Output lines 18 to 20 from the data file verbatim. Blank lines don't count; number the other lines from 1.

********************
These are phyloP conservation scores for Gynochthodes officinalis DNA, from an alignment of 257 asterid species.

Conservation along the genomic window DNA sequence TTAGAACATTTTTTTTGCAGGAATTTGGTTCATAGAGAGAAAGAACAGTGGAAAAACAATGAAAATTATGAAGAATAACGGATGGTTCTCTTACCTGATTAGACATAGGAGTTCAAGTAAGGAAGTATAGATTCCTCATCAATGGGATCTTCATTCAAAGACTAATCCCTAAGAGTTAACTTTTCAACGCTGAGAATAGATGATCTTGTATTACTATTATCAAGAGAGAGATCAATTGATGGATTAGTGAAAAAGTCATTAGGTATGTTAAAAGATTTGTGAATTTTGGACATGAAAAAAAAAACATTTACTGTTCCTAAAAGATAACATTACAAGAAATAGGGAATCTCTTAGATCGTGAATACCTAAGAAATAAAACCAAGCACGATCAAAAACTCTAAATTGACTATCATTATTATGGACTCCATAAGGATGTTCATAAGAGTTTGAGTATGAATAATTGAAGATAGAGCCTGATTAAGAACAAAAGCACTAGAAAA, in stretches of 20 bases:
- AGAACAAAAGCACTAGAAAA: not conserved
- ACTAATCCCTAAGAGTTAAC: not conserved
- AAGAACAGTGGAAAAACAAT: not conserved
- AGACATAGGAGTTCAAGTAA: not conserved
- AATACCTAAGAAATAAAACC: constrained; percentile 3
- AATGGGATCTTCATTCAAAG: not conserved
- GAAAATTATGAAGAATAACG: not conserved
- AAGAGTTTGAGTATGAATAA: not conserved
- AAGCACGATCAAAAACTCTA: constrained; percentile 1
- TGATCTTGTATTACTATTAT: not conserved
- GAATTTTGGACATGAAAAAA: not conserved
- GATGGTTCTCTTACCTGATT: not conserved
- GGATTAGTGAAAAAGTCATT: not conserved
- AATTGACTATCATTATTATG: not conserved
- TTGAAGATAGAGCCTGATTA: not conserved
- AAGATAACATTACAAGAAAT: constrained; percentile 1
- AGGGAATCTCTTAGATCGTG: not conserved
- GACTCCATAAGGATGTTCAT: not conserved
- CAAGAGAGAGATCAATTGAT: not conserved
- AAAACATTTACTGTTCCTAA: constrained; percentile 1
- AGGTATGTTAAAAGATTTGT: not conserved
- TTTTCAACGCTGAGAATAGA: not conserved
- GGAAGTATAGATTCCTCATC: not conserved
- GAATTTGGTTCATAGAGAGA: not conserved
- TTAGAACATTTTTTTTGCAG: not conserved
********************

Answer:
- AAGATAACATTACAAGAAAT: constrained; percentile 1
- AGGGAATCTCTTAGATCGTG: not conserved
- GACTCCATAAGGATGTTCAT: not conserved